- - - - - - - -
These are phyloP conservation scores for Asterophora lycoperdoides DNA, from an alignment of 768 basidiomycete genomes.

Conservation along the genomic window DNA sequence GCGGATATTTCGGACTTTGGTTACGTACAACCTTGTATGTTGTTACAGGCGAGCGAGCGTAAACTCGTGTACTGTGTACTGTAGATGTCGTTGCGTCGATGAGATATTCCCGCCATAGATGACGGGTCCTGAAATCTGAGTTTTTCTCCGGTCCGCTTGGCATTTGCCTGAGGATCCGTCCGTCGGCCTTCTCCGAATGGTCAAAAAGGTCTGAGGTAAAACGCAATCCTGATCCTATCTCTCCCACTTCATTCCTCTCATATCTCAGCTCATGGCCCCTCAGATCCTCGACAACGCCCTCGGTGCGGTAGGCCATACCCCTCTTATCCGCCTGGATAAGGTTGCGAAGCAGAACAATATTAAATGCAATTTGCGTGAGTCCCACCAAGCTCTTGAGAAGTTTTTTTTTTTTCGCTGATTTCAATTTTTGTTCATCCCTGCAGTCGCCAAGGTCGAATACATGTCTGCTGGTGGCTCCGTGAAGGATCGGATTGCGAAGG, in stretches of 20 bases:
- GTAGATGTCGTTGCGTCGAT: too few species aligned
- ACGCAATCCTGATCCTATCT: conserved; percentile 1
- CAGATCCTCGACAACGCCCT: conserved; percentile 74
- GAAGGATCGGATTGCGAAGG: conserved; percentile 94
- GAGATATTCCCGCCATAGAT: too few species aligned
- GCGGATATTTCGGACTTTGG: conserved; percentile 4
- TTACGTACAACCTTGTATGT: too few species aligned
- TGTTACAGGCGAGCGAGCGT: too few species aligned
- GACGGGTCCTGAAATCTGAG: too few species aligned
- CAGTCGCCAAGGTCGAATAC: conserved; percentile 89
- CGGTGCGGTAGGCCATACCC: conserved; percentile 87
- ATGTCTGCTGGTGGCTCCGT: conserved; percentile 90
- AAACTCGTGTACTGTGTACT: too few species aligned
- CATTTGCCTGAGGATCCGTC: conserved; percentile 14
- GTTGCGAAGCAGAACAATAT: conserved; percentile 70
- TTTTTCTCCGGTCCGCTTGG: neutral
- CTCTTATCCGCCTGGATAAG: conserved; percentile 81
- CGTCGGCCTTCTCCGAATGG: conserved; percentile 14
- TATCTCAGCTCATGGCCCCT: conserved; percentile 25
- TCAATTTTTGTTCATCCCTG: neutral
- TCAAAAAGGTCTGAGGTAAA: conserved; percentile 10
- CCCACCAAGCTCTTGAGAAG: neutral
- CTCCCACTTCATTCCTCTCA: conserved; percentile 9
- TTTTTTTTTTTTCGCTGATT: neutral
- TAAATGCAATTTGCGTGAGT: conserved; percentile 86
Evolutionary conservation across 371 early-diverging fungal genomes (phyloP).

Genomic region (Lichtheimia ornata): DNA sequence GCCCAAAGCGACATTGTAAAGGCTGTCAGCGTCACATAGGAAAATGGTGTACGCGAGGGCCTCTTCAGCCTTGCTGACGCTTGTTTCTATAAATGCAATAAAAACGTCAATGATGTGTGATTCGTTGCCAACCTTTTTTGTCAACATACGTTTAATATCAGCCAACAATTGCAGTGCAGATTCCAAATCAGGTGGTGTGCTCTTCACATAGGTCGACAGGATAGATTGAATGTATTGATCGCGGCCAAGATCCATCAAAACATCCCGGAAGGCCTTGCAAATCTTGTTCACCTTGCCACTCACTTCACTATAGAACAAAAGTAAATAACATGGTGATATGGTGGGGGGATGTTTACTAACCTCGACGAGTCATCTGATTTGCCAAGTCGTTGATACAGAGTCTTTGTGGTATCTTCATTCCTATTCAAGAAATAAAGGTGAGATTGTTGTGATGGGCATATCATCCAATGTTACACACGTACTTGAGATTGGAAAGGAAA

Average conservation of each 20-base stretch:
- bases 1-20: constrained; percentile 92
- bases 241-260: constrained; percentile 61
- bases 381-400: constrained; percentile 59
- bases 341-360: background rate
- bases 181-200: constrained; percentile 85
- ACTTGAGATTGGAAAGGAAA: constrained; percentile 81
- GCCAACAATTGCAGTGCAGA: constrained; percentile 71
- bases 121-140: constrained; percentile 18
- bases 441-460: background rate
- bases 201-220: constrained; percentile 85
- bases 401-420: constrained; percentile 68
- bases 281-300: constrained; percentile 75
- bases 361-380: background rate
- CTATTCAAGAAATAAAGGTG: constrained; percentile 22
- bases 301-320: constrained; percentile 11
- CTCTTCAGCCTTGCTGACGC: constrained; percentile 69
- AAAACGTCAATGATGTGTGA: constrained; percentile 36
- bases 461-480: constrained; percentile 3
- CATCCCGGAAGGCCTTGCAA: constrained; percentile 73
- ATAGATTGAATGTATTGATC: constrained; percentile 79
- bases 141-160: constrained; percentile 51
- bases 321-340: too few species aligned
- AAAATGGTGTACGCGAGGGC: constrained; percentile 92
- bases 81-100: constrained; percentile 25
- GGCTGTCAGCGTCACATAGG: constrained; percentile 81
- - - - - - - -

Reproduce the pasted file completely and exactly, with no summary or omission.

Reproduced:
These are phyloP conservation scores for Asterophora lycoperdoides DNA, from an alignment of 768 basidiomycete genomes.

Conservation along the genomic window DNA sequence GCGGATATTTCGGACTTTGGTTACGTACAACCTTGTATGTTGTTACAGGCGAGCGAGCGTAAACTCGTGTACTGTGTACTGTAGATGTCGTTGCGTCGATGAGATATTCCCGCCATAGATGACGGGTCCTGAAATCTGAGTTTTTCTCCGGTCCGCTTGGCATTTGCCTGAGGATCCGTCCGTCGGCCTTCTCCGAATGGTCAAAAAGGTCTGAGGTAAAACGCAATCCTGATCCTATCTCTCCCACTTCATTCCTCTCATATCTCAGCTCATGGCCCCTCAGATCCTCGACAACGCCCTCGGTGCGGTAGGCCATACCCCTCTTATCCGCCTGGATAAGGTTGCGAAGCAGAACAATATTAAATGCAATTTGCGTGAGTCCCACCAAGCTCTTGAGAAGTTTTTTTTTTTTCGCTGATTTCAATTTTTGTTCATCCCTGCAGTCGCCAAGGTCGAATACATGTCTGCTGGTGGCTCCGTGAAGGATCGGATTGCGAAGG, in stretches of 20 bases:
- GTAGATGTCGTTGCGTCGAT: too few species aligned
- ACGCAATCCTGATCCTATCT: conserved; percentile 1
- CAGATCCTCGACAACGCCCT: conserved; percentile 74
- GAAGGATCGGATTGCGAAGG: conserved; percentile 94
- GAGATATTCCCGCCATAGAT: too few species aligned
- GCGGATATTTCGGACTTTGG: conserved; percentile 4
- TTACGTACAACCTTGTATGT: too few species aligned
- TGTTACAGGCGAGCGAGCGT: too few species aligned
- GACGGGTCCTGAAATCTGAG: too few species aligned
- CAGTCGCCAAGGTCGAATAC: conserved; percentile 89
- CGGTGCGGTAGGCCATACCC: conserved; percentile 87
- ATGTCTGCTGGTGGCTCCGT: conserved; percentile 90
- AAACTCGTGTACTGTGTACT: too few species aligned
- CATTTGCCTGAGGATCCGTC: conserved; percentile 14
- GTTGCGAAGCAGAACAATAT: conserved; percentile 70
- TTTTTCTCCGGTCCGCTTGG: neutral
- CTCTTATCCGCCTGGATAAG: conserved; percentile 81
- CGTCGGCCTTCTCCGAATGG: conserved; percentile 14
- TATCTCAGCTCATGGCCCCT: conserved; percentile 25
- TCAATTTTTGTTCATCCCTG: neutral
- TCAAAAAGGTCTGAGGTAAA: conserved; percentile 10
- CCCACCAAGCTCTTGAGAAG: neutral
- CTCCCACTTCATTCCTCTCA: conserved; percentile 9
- TTTTTTTTTTTTCGCTGATT: neutral
- TAAATGCAATTTGCGTGAGT: conserved; percentile 86
Evolutionary conservation across 371 early-diverging fungal genomes (phyloP).

Genomic region (Lichtheimia ornata): DNA sequence GCCCAAAGCGACATTGTAAAGGCTGTCAGCGTCACATAGGAAAATGGTGTACGCGAGGGCCTCTTCAGCCTTGCTGACGCTTGTTTCTATAAATGCAATAAAAACGTCAATGATGTGTGATTCGTTGCCAACCTTTTTTGTCAACATACGTTTAATATCAGCCAACAATTGCAGTGCAGATTCCAAATCAGGTGGTGTGCTCTTCACATAGGTCGACAGGATAGATTGAATGTATTGATCGCGGCCAAGATCCATCAAAACATCCCGGAAGGCCTTGCAAATCTTGTTCACCTTGCCACTCACTTCACTATAGAACAAAAGTAAATAACATGGTGATATGGTGGGGGGATGTTTACTAACCTCGACGAGTCATCTGATTTGCCAAGTCGTTGATACAGAGTCTTTGTGGTATCTTCATTCCTATTCAAGAAATAAAGGTGAGATTGTTGTGATGGGCATATCATCCAATGTTACACACGTACTTGAGATTGGAAAGGAAA

Average conservation of each 20-base stretch:
- bases 1-20: constrained; percentile 92
- bases 241-260: constrained; percentile 61
- bases 381-400: constrained; percentile 59
- bases 341-360: background rate
- bases 181-200: constrained; percentile 85
- ACTTGAGATTGGAAAGGAAA: constrained; percentile 81
- GCCAACAATTGCAGTGCAGA: constrained; percentile 71
- bases 121-140: constrained; percentile 18
- bases 441-460: background rate
- bases 201-220: constrained; percentile 85
- bases 401-420: constrained; percentile 68
- bases 281-300: constrained; percentile 75
- bases 361-380: background rate
- CTATTCAAGAAATAAAGGTG: constrained; percentile 22
- bases 301-320: constrained; percentile 11
- CTCTTCAGCCTTGCTGACGC: constrained; percentile 69
- AAAACGTCAATGATGTGTGA: constrained; percentile 36
- bases 461-480: constrained; percentile 3
- CATCCCGGAAGGCCTTGCAA: constrained; percentile 73
- ATAGATTGAATGTATTGATC: constrained; percentile 79
- bases 141-160: constrained; percentile 51
- bases 321-340: too few species aligned
- AAAATGGTGTACGCGAGGGC: constrained; percentile 92
- bases 81-100: constrained; percentile 25
- GGCTGTCAGCGTCACATAGG: constrained; percentile 81